There's a funny thing about this vignette from Monty Python's Flying Circus: When it comes to being seen by marketers, we're willing to stand up, too.
The question is whether it will turn out as badly. We know that marketing is increasingly pervasive and invasive, finding its way into everything from Nokias to noses. We're also aware that marketing is increasingly adept at targeting. For instance, marketing technology reads my Gmail note to a friend about summer camp and immediately provides a list of sponsored links, including "Summer Whale Camp," "Wakeboard Summer Camp," "Girl's 2-Week Summer Camp," and "Camp Caribou for Boys."
How does it know what I wrote? And do I mind that it's targeting my interests with related advertisements? At first I was weirded out but not anymore, regardless of the personal nature of my e-mails. Technology is learning how to find us and follow us, and I'm not sure that we mind.
In a recent interview with Kerry Langstaff, VP of marketing at Quova, she says the following about their specialty, "dynamic geo-location":
Basically we go and map the infrastructure of Web servers set up all over the world and map where IP Addresses have been allocated.... We identify where a user is connecting from through their IP address.... So, as an example, say a customer is searching for shoes. By using IP geo-location data to situate exactly where they are, a shoe retailer can localize its landing page for each incoming visitor. Another customer example is a newspaper which uses reader location to customize their news and ad content. If you log in from Massachusetts, you'll get the Red Sox score first -- not the Yankees score. And news, weather, and the store locations of advertisers can be localized based on where a particular person is logged in from.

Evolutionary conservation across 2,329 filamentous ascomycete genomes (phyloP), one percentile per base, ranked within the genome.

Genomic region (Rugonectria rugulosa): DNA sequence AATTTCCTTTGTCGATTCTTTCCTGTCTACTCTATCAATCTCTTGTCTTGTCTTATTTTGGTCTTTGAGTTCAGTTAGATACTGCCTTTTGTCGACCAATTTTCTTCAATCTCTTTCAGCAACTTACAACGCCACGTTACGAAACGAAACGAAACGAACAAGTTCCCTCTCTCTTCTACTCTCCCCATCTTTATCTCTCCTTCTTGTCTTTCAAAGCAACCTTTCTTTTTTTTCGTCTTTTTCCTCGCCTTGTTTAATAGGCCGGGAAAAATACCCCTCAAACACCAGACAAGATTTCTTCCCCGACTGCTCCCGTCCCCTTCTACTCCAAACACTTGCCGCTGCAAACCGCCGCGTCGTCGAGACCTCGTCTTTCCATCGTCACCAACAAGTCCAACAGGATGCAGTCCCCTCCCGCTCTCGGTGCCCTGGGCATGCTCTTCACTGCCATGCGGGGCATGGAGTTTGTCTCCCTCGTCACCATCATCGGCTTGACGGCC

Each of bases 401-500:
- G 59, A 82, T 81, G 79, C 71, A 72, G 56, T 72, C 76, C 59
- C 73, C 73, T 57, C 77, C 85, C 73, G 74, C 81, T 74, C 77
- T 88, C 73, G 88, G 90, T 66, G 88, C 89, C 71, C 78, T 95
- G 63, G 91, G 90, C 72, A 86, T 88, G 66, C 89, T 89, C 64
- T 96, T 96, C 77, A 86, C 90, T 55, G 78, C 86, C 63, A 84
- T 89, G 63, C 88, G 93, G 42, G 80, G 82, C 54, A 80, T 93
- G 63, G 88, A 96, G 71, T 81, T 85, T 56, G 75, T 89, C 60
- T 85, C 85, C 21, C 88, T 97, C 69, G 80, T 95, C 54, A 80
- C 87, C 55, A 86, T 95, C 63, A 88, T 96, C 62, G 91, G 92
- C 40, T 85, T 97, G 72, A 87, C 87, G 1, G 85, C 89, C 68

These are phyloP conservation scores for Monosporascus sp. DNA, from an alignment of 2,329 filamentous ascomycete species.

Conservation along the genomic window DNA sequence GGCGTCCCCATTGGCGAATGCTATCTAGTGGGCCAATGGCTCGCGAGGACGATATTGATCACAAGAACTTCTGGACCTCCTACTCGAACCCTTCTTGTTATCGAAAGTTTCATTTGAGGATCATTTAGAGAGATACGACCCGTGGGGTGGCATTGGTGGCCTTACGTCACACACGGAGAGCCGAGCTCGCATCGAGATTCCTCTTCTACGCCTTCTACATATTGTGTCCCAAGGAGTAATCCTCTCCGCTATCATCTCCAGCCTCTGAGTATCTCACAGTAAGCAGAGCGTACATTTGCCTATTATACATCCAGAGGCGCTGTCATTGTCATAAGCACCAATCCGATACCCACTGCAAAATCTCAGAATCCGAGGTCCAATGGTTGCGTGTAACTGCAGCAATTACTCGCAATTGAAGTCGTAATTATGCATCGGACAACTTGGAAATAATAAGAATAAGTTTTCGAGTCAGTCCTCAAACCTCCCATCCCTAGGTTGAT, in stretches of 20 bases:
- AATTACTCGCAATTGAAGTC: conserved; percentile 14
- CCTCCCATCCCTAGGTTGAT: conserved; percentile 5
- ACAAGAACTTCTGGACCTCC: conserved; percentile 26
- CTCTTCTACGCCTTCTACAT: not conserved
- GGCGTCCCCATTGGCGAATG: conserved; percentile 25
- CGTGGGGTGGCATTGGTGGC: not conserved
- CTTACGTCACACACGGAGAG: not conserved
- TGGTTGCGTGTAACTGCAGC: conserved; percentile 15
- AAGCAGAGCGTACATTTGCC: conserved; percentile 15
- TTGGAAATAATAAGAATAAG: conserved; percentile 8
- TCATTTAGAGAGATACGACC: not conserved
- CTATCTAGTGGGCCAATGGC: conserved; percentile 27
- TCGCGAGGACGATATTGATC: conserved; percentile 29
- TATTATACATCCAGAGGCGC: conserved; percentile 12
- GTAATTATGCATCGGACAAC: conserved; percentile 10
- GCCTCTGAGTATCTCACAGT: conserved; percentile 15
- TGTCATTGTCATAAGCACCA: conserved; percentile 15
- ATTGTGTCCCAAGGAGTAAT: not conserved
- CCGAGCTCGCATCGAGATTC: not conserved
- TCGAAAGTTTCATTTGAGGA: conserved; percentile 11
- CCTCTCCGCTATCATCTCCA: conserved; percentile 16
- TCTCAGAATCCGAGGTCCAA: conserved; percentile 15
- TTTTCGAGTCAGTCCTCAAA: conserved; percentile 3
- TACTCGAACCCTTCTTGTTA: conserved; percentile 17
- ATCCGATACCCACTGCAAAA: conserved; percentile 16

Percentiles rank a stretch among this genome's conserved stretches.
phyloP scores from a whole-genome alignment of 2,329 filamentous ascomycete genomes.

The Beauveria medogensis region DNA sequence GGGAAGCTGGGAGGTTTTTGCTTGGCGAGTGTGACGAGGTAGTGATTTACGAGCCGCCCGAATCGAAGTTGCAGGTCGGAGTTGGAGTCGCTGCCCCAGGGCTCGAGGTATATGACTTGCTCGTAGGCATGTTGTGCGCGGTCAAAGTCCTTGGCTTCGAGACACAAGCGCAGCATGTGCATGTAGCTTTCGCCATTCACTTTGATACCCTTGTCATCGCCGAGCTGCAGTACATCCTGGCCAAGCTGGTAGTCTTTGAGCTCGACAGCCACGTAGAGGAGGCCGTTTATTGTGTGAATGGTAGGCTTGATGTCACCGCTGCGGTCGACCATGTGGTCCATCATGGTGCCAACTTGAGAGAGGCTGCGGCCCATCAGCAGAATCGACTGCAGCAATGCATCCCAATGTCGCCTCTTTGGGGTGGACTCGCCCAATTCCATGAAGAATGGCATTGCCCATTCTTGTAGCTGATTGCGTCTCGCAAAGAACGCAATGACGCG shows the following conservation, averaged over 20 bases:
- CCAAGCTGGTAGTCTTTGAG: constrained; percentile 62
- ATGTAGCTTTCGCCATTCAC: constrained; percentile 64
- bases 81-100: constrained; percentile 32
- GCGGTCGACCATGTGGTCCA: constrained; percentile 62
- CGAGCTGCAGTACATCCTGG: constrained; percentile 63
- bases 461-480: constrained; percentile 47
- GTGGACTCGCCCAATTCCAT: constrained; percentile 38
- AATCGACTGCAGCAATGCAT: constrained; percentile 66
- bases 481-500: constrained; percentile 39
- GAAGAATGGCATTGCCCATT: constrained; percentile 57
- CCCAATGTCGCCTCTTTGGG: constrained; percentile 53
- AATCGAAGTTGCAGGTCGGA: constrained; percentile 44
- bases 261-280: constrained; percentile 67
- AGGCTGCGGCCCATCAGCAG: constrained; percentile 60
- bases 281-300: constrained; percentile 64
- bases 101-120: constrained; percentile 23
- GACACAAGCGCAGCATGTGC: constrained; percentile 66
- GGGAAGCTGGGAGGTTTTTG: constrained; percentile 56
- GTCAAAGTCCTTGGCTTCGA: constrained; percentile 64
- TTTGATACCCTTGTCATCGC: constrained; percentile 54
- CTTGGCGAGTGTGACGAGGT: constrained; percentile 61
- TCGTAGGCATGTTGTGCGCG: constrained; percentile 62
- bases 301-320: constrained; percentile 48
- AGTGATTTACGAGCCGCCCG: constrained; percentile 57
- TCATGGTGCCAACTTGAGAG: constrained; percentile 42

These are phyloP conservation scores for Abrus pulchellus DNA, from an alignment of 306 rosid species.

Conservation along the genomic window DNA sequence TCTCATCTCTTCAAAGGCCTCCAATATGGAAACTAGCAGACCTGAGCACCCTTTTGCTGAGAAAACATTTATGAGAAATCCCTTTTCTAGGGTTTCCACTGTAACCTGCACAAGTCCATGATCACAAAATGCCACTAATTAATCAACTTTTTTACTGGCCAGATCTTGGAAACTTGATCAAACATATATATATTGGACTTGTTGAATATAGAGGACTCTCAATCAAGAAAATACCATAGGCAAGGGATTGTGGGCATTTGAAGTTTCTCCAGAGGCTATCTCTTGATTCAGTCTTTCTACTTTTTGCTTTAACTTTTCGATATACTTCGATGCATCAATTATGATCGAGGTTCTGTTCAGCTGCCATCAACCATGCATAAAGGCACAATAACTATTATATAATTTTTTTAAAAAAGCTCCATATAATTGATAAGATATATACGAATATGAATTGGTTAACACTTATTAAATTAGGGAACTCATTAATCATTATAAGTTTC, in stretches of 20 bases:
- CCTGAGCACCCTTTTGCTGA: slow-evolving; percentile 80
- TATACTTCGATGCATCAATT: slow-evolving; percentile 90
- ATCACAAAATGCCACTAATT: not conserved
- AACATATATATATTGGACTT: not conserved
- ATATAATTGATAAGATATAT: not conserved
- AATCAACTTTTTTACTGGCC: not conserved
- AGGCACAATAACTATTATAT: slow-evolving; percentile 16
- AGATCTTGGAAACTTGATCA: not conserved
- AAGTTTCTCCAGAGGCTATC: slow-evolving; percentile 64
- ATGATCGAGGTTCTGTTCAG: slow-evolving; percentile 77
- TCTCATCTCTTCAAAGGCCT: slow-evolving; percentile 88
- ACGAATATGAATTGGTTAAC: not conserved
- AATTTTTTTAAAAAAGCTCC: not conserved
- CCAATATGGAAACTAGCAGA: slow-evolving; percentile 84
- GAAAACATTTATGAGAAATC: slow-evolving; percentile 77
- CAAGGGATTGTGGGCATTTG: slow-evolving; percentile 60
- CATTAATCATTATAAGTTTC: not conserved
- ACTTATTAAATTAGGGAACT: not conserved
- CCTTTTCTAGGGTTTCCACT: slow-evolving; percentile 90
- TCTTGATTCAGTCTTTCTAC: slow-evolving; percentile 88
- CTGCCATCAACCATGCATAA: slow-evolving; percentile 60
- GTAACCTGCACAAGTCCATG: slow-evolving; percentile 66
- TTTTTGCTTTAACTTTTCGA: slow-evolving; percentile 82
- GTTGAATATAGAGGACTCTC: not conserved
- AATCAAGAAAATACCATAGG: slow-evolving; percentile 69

(Read the rest of the article here: "Knowing Where The Consumer Is")
These are child's play examples and I like the idea of finding my favorite team listed before others. I like the idea of going to a news page and finding the top stories to be my kind of stories. I'll be seen for that. But what kind of targeting could eventually get me shot? I don't really mean shot, of course, but harmed, or controlled. At what point could privacy leave my control? From a Forbes article called "Scary Stuff":
Michael G. Michael, a theologian and technology historian at the University of Wollongong, in New South Wales, Australia, says that he originated the term uberveillance to describe the new environment. The stem "uber" means "over" or "super" in German. He thinks the pervasive monitoring will lead to increased cases of insanity and mental distress. "Mental illness will become an increasingly confronting factor as these issues develop," he frowned.
This is just one of myriad problems you could imagine in a world of uberveillance if you let your mind go there. Being the independent people that we are, I hope we'll only give away so much, but who knows? Maybe the Monty Python skit isn't too big of a stretch after all.